After a bad week in the press the Trump campaign was hoping for a surprise win in the Wisconsin primary, where Ted Cruz has been leading the polls. Unfortunately for Donald Trump, he was trounced thoroughly by the Texas Senator on Tuesday, losing by 13 points. Instead of retreating with his campaign to plan a strategy going forward Donald Trump’s campaign lashed out against Cruz, accusing him of being a “puppet…a Trojan Horse” for the GOP and perhaps more seriously accused him of colluding with a Super PAC.
In a statement yesterday the Trump campaign claimed that Ted Cruz “was coordinating with his own Super PACs, who totally control him.” They did not go on to offer any proof however, and no evidence of this has come to light. Coordinating with a PAC is illegal, and a serious offense. The Trump campaign used similar accusations about an attack ad in Utah a few weeks ago, as well as a multitude of other baseless claims, with a similar lack of evidence.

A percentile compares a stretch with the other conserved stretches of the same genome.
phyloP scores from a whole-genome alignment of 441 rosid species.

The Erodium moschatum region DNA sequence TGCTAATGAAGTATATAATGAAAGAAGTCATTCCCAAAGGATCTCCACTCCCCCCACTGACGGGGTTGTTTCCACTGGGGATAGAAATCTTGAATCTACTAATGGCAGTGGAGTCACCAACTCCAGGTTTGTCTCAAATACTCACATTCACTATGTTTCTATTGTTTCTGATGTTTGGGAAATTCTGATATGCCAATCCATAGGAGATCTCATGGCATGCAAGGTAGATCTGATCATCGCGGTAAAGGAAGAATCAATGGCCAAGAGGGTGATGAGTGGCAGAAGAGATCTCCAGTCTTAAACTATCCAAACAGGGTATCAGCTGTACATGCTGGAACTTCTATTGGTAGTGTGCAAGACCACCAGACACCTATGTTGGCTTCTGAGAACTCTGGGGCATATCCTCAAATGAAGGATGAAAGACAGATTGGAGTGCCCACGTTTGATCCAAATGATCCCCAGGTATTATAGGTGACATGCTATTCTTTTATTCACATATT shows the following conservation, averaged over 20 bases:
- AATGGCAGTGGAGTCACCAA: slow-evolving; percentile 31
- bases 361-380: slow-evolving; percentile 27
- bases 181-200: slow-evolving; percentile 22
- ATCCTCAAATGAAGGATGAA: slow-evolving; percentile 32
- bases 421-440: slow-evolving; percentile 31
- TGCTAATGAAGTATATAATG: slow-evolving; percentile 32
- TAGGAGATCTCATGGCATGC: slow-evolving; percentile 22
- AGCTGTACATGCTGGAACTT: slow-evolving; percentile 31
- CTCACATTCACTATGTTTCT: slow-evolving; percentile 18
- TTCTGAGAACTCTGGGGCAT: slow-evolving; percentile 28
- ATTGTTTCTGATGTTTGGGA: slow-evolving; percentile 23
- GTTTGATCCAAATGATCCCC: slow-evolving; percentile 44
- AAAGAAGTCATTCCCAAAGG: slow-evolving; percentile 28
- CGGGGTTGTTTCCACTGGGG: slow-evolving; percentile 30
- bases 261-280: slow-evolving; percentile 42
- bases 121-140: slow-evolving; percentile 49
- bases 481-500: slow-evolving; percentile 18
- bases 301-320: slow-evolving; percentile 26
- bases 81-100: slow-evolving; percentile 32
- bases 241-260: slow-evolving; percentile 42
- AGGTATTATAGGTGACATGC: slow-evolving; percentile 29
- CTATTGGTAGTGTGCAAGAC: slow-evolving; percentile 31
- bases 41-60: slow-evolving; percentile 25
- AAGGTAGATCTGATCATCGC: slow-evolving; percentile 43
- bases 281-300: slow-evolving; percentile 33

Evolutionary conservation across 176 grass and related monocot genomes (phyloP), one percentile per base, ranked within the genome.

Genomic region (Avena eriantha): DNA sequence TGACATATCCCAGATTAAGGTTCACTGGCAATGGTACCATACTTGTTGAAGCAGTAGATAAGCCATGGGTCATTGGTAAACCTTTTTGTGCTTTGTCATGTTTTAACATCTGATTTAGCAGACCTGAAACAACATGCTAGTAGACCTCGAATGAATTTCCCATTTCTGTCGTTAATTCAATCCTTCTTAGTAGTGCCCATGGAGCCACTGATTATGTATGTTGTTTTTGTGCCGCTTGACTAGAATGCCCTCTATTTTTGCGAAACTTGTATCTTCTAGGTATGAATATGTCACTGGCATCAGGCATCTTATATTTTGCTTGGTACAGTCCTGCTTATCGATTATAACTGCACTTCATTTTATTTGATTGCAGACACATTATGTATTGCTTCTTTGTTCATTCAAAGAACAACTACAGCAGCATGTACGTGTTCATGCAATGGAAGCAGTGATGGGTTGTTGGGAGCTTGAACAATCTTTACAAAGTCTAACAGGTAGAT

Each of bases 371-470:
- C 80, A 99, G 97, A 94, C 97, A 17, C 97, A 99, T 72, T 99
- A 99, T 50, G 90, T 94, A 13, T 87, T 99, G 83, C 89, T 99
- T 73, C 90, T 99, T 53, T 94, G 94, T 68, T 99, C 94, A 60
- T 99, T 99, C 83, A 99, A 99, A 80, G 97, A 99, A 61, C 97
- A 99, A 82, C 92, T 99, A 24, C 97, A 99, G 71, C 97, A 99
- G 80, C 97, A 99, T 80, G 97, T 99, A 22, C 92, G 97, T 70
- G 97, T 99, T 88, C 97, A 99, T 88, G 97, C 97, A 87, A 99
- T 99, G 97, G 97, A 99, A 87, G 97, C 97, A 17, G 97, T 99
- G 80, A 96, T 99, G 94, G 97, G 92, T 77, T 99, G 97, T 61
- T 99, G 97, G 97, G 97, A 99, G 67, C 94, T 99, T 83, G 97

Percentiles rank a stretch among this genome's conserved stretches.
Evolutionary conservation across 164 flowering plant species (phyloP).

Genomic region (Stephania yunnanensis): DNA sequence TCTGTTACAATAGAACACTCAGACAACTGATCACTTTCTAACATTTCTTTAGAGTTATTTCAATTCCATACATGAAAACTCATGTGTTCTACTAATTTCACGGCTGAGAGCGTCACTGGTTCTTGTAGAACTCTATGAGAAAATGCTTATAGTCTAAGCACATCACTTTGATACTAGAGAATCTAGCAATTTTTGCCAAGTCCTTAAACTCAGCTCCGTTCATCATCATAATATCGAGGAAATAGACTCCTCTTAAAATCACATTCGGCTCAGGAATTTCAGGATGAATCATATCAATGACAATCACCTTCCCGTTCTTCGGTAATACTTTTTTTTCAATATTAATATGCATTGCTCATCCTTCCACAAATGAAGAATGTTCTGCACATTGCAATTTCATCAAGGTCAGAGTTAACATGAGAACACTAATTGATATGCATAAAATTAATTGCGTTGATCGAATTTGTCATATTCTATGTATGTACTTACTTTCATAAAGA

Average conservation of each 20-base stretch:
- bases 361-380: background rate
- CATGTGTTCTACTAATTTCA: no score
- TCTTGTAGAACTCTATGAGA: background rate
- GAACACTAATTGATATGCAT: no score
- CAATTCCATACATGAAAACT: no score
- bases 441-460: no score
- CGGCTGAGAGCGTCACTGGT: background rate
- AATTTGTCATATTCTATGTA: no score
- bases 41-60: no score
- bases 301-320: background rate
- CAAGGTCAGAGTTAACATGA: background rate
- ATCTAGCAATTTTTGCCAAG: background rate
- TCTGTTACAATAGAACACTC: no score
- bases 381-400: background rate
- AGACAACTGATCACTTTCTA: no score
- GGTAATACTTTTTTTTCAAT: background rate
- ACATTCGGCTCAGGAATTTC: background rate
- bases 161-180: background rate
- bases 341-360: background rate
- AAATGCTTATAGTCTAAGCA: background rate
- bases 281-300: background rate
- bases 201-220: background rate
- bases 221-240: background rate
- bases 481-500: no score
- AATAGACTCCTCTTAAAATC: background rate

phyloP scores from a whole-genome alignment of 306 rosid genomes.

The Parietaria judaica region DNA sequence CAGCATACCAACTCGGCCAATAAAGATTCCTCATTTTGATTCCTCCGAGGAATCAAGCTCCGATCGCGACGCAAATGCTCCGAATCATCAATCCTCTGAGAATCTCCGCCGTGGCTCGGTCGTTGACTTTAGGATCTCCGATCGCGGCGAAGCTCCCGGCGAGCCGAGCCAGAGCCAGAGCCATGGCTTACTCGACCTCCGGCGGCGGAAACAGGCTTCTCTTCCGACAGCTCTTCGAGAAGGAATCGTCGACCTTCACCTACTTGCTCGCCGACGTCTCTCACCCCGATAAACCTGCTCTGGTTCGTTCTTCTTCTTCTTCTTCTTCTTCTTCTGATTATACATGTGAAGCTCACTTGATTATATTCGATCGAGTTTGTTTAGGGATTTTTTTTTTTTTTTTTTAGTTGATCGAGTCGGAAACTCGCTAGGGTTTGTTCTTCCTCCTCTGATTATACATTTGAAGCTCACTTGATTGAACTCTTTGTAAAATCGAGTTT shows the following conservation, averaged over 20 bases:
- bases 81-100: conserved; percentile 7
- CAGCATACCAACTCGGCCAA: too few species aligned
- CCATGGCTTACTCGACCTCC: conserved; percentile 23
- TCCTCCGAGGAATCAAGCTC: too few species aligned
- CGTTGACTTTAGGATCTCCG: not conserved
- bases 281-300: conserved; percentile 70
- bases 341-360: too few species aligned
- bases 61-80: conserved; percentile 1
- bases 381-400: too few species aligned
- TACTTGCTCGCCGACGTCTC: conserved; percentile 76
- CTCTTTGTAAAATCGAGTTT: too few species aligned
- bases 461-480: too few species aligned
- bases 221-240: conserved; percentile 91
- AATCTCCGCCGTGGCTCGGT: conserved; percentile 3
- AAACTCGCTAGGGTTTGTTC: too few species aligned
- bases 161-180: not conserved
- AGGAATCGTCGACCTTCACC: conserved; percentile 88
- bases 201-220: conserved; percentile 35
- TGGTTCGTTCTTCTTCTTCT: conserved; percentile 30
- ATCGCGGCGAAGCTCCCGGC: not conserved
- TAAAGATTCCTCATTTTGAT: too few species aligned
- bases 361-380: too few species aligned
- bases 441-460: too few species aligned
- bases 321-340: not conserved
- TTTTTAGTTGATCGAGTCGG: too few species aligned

While these statements from Trump have no evidence to back him up, it does bring up an important and hazy point on how much coordinating between candidates and PACs is going on. According to the Washington Post, Ted Cruz has appeared at several functions in Wisconsin in the last week put on by the Keep The Promise PAC. Appearing at these functions alone is not considered coordination by the Federal Election Commission as long as strategies and specifics on the race are not discussed.